The Reentry Initiative gave Davison important tools for rehabilitation that her first stint in prison did not, she said. She added that on days when she is struggling, she now has people she can call to help her through it.
“When you go to a halfway house, they expect you to look for a job and go get clothes and do all this stuff, but they don’t provide any assistance to help you,” Davison said. “If not for TRI helping me with a bus pass and clothes, I would have had a really hard time doing that. If you have family that can drive you places, they have to be approved. It took my family almost eight weeks to be approved.”
Halfway houses’ rigorous curfew guidelines also have led to some women in the process of being rehabilitated being sent back to state prison. According to Dougherty, during the last three years, 1,096 women were convicted and sentenced for escape — a crime he said stems from women not meeting curfew. Another 1,909 were convicted for attempted escape.
Dougherty serves on the Prison Population Management Interim Study Committee, a group of state legislators and officials working on solutions to reduce recidivism rates and the prison population. A bill aimed at reducing the penalty for not meeting curfew has been passed by the committee and is expected to be introduced to the state Legislature in January.
“We’ve had a dramatic increase in the number of women going to state prison statewide,” Dougherty said. “When we look at data driving that increase, one of the top two charges is attempted escape, which sounds more serious than it is. These are people walking away and not returning to halfway house by curfew. **So often they are struggling with drug addiction and other issues, bringing them to prison is not the solution.”**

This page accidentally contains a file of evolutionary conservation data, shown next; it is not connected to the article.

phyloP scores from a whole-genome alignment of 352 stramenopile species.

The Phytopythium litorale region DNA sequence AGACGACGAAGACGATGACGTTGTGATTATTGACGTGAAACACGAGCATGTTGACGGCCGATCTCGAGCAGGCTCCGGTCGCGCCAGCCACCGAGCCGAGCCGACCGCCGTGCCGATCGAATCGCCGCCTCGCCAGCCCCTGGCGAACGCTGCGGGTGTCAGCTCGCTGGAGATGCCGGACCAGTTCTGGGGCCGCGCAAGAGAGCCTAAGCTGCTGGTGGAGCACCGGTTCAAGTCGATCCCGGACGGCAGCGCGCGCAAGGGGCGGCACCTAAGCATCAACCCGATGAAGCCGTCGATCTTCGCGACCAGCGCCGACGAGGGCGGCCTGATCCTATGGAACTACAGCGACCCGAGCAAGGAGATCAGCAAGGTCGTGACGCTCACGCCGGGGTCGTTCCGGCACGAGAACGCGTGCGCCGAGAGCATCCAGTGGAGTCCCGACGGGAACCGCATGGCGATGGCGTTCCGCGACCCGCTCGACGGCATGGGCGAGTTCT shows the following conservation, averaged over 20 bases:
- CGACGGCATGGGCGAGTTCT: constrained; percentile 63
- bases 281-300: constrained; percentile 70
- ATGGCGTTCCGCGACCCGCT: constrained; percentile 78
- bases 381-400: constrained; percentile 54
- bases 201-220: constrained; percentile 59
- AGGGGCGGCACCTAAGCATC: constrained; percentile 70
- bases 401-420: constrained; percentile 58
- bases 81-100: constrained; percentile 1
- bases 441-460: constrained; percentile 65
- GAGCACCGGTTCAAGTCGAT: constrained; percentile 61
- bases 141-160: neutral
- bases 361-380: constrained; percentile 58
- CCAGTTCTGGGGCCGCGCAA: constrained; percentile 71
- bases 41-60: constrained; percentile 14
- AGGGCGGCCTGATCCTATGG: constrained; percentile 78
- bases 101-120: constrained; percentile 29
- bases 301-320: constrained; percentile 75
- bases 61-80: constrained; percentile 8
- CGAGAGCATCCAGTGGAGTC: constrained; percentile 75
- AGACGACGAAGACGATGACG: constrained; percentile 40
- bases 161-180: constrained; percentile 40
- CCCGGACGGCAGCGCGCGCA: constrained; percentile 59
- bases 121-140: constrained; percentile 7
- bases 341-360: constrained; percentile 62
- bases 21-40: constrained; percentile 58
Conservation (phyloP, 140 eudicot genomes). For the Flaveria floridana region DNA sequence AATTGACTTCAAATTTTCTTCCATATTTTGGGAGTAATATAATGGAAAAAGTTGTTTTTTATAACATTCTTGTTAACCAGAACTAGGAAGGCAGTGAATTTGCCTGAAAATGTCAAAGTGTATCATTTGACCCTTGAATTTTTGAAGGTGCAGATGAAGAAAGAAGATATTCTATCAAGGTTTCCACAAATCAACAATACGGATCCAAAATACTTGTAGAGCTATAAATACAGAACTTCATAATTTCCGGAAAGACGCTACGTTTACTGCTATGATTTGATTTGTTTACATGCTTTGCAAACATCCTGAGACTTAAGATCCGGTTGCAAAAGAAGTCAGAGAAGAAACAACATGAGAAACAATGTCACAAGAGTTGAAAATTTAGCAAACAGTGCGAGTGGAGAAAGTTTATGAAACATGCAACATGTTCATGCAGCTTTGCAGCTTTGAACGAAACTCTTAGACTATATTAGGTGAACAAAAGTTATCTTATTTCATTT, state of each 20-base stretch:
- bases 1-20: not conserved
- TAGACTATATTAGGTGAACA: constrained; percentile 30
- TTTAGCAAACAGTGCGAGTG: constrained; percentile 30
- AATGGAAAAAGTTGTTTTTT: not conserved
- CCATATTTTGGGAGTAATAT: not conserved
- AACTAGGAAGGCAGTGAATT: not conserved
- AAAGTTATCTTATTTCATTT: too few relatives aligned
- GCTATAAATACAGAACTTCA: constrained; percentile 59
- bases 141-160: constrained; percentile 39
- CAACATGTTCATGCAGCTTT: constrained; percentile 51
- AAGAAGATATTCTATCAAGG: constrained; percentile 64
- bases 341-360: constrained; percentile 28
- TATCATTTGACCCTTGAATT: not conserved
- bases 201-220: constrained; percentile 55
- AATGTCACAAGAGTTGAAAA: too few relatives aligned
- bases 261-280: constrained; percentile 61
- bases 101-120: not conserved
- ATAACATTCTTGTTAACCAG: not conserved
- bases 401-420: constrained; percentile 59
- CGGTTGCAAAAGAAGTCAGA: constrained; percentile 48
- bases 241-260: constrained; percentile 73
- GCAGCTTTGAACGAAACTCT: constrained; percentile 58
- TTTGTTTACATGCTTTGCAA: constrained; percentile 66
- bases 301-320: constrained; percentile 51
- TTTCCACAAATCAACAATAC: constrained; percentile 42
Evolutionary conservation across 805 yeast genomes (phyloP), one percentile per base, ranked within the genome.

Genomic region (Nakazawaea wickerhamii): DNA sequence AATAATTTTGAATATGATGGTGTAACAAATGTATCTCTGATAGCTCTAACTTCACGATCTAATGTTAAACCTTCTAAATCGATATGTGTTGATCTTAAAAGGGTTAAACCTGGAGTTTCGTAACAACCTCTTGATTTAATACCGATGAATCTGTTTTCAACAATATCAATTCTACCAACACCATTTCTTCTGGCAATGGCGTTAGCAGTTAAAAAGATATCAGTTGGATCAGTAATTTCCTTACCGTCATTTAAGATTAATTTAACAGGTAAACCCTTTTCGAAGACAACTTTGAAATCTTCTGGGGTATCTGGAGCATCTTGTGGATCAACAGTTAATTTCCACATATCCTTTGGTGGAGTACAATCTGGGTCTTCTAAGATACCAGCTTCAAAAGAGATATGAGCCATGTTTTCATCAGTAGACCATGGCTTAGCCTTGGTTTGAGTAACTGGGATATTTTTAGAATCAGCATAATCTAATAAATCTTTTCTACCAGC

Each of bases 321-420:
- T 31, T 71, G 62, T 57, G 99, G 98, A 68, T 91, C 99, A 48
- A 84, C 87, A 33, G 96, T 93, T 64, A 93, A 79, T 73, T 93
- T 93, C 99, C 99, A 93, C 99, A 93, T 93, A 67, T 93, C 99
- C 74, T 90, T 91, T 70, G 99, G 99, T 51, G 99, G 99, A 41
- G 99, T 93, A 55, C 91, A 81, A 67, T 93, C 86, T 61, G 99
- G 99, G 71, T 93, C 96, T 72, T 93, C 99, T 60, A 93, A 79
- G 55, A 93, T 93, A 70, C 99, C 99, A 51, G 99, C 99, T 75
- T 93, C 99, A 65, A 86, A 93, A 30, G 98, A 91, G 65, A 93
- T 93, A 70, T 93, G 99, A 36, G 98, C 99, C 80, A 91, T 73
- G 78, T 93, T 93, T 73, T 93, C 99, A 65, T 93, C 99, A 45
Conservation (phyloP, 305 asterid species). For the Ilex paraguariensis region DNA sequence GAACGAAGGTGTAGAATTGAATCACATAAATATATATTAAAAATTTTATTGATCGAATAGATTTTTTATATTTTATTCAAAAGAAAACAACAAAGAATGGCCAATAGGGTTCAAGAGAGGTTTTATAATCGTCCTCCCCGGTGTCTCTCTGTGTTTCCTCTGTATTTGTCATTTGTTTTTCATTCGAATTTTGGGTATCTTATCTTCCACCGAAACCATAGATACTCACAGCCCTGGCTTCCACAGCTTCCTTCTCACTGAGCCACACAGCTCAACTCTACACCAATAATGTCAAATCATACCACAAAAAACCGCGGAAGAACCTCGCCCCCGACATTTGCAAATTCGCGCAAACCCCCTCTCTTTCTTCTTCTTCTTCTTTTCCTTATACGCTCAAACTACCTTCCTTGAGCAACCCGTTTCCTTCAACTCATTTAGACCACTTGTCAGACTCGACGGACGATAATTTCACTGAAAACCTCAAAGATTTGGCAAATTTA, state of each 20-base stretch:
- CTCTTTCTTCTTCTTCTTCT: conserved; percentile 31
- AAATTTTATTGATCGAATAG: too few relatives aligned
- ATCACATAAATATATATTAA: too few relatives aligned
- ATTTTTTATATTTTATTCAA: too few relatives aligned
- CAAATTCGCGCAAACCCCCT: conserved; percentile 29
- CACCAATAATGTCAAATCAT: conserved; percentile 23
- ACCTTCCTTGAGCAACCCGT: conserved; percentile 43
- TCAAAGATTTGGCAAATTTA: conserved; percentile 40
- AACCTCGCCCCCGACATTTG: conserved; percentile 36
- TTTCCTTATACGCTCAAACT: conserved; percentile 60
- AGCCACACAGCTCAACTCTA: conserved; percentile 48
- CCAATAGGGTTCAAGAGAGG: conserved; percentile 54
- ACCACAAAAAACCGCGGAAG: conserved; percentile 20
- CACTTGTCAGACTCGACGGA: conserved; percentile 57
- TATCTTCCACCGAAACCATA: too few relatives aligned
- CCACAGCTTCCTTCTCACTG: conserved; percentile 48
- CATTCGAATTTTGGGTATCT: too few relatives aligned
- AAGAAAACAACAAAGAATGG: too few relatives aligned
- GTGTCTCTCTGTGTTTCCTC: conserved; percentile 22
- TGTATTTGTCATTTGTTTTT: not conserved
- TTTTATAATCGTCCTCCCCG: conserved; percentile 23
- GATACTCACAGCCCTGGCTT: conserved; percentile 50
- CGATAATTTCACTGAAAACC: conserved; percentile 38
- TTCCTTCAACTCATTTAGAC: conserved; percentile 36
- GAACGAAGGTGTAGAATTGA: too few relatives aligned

For Davison, one huge challenge was being uprooted from her first halfway home. In August, Denver City Council members voted not to renew contracts for six halfway houses, including one where Davison was staying. She was among 500 in limbo after the contract was pulled. The threat for her and fellow residents was they could be resentenced or even sent back to prison.
Davison was transferred to a halfway house in Littleton, complicating travel logistics to her job and ripping her from the support system she had established in Thornton. Despite the tumult, she has continued to thrive.
When Davison talks about her job, she speaks passionately about helping some of the shelter’s most challenging canines become adoptable.
“It’s rewarding to see them go from those behaviors that they had and not be able to get homes to finding their forever home,” she said.
While in prison, Davison got married to her girlfriend, Denise Willenborg. It wasn’t quite the wedding they had in mind, but Davison said that in addition to their love for each other, they knew being married would make it easier to be together when she was released. The couple has been together for seven years.
This summer, Davison and Willenborg hope to have a wedding ceremony so they can celebrate with family and friends. While she doesn’t have any concrete plans for the ceremony yet, she knows it will likely take place in the mountains and include animals. Willenborg and Davison have three dogs of their own: Daisy, Franky and Optimus Prime.
For Davison, the challenges are far from over, but the path to a brighter future is clear.
“I’ve known success and I’ve known losing everything,” she said. “Now, I have learned how to rebuild.”